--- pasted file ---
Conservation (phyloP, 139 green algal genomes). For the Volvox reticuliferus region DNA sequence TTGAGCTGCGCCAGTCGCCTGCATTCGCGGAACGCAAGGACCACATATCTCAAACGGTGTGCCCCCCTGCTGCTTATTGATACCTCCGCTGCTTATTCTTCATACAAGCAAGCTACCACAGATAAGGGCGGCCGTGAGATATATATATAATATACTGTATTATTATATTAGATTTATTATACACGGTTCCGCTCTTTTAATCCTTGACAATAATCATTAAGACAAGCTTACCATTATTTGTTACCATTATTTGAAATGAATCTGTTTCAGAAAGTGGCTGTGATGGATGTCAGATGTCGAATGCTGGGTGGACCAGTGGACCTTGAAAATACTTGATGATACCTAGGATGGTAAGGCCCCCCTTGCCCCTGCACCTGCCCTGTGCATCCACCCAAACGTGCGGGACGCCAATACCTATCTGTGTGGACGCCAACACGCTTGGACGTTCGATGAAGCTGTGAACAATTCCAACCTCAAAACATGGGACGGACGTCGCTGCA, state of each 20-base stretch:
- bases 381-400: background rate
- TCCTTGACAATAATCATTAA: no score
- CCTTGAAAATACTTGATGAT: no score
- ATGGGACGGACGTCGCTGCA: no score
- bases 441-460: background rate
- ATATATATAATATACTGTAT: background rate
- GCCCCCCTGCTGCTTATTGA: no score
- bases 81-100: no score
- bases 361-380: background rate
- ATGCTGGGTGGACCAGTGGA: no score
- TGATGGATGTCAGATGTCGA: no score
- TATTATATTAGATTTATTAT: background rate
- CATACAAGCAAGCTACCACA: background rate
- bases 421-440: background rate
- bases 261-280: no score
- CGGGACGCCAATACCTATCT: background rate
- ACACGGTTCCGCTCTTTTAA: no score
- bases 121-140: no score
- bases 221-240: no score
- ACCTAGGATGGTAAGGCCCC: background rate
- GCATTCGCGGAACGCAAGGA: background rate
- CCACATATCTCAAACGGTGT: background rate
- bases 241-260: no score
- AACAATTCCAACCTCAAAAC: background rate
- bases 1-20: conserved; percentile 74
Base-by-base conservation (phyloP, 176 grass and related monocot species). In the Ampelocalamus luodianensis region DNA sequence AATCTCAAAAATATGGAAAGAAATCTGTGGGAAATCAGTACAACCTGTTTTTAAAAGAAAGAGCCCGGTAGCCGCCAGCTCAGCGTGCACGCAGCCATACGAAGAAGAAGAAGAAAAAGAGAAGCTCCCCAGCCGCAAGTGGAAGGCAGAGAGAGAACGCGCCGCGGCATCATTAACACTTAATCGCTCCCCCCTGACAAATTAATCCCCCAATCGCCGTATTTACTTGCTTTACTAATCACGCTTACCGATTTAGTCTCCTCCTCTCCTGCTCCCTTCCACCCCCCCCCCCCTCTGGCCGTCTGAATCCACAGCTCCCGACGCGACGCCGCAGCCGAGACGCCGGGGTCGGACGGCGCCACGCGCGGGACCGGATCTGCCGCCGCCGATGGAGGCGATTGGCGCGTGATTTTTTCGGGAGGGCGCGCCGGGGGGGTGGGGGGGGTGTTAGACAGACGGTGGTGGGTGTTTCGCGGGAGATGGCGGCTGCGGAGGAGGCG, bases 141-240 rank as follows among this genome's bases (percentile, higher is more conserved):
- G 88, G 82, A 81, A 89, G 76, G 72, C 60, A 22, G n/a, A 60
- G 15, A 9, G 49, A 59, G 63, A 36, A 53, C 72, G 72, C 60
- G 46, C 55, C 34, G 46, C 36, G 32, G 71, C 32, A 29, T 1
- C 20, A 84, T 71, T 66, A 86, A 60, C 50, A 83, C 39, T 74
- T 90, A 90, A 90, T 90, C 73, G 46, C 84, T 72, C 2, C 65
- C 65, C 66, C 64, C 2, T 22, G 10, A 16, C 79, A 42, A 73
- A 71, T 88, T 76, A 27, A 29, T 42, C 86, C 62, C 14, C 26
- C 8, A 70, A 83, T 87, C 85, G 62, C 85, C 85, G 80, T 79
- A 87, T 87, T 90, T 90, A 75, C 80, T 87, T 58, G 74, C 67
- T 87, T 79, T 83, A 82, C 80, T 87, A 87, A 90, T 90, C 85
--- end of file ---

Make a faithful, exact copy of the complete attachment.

Conservation (phyloP, 139 green algal genomes). For the Volvox reticuliferus region DNA sequence TTGAGCTGCGCCAGTCGCCTGCATTCGCGGAACGCAAGGACCACATATCTCAAACGGTGTGCCCCCCTGCTGCTTATTGATACCTCCGCTGCTTATTCTTCATACAAGCAAGCTACCACAGATAAGGGCGGCCGTGAGATATATATATAATATACTGTATTATTATATTAGATTTATTATACACGGTTCCGCTCTTTTAATCCTTGACAATAATCATTAAGACAAGCTTACCATTATTTGTTACCATTATTTGAAATGAATCTGTTTCAGAAAGTGGCTGTGATGGATGTCAGATGTCGAATGCTGGGTGGACCAGTGGACCTTGAAAATACTTGATGATACCTAGGATGGTAAGGCCCCCCTTGCCCCTGCACCTGCCCTGTGCATCCACCCAAACGTGCGGGACGCCAATACCTATCTGTGTGGACGCCAACACGCTTGGACGTTCGATGAAGCTGTGAACAATTCCAACCTCAAAACATGGGACGGACGTCGCTGCA, state of each 20-base stretch:
- bases 381-400: background rate
- TCCTTGACAATAATCATTAA: no score
- CCTTGAAAATACTTGATGAT: no score
- ATGGGACGGACGTCGCTGCA: no score
- bases 441-460: background rate
- ATATATATAATATACTGTAT: background rate
- GCCCCCCTGCTGCTTATTGA: no score
- bases 81-100: no score
- bases 361-380: background rate
- ATGCTGGGTGGACCAGTGGA: no score
- TGATGGATGTCAGATGTCGA: no score
- TATTATATTAGATTTATTAT: background rate
- CATACAAGCAAGCTACCACA: background rate
- bases 421-440: background rate
- bases 261-280: no score
- CGGGACGCCAATACCTATCT: background rate
- ACACGGTTCCGCTCTTTTAA: no score
- bases 121-140: no score
- bases 221-240: no score
- ACCTAGGATGGTAAGGCCCC: background rate
- GCATTCGCGGAACGCAAGGA: background rate
- CCACATATCTCAAACGGTGT: background rate
- bases 241-260: no score
- AACAATTCCAACCTCAAAAC: background rate
- bases 1-20: conserved; percentile 74
Base-by-base conservation (phyloP, 176 grass and related monocot species). In the Ampelocalamus luodianensis region DNA sequence AATCTCAAAAATATGGAAAGAAATCTGTGGGAAATCAGTACAACCTGTTTTTAAAAGAAAGAGCCCGGTAGCCGCCAGCTCAGCGTGCACGCAGCCATACGAAGAAGAAGAAGAAAAAGAGAAGCTCCCCAGCCGCAAGTGGAAGGCAGAGAGAGAACGCGCCGCGGCATCATTAACACTTAATCGCTCCCCCCTGACAAATTAATCCCCCAATCGCCGTATTTACTTGCTTTACTAATCACGCTTACCGATTTAGTCTCCTCCTCTCCTGCTCCCTTCCACCCCCCCCCCCCTCTGGCCGTCTGAATCCACAGCTCCCGACGCGACGCCGCAGCCGAGACGCCGGGGTCGGACGGCGCCACGCGCGGGACCGGATCTGCCGCCGCCGATGGAGGCGATTGGCGCGTGATTTTTTCGGGAGGGCGCGCCGGGGGGGTGGGGGGGGTGTTAGACAGACGGTGGTGGGTGTTTCGCGGGAGATGGCGGCTGCGGAGGAGGCG, bases 141-240 rank as follows among this genome's bases (percentile, higher is more conserved):
- G 88, G 82, A 81, A 89, G 76, G 72, C 60, A 22, G n/a, A 60
- G 15, A 9, G 49, A 59, G 63, A 36, A 53, C 72, G 72, C 60
- G 46, C 55, C 34, G 46, C 36, G 32, G 71, C 32, A 29, T 1
- C 20, A 84, T 71, T 66, A 86, A 60, C 50, A 83, C 39, T 74
- T 90, A 90, A 90, T 90, C 73, G 46, C 84, T 72, C 2, C 65
- C 65, C 66, C 64, C 2, T 22, G 10, A 16, C 79, A 42, A 73
- A 71, T 88, T 76, A 27, A 29, T 42, C 86, C 62, C 14, C 26
- C 8, A 70, A 83, T 87, C 85, G 62, C 85, C 85, G 80, T 79
- A 87, T 87, T 90, T 90, A 75, C 80, T 87, T 58, G 74, C 67
- T 87, T 79, T 83, A 82, C 80, T 87, A 87, A 90, T 90, C 85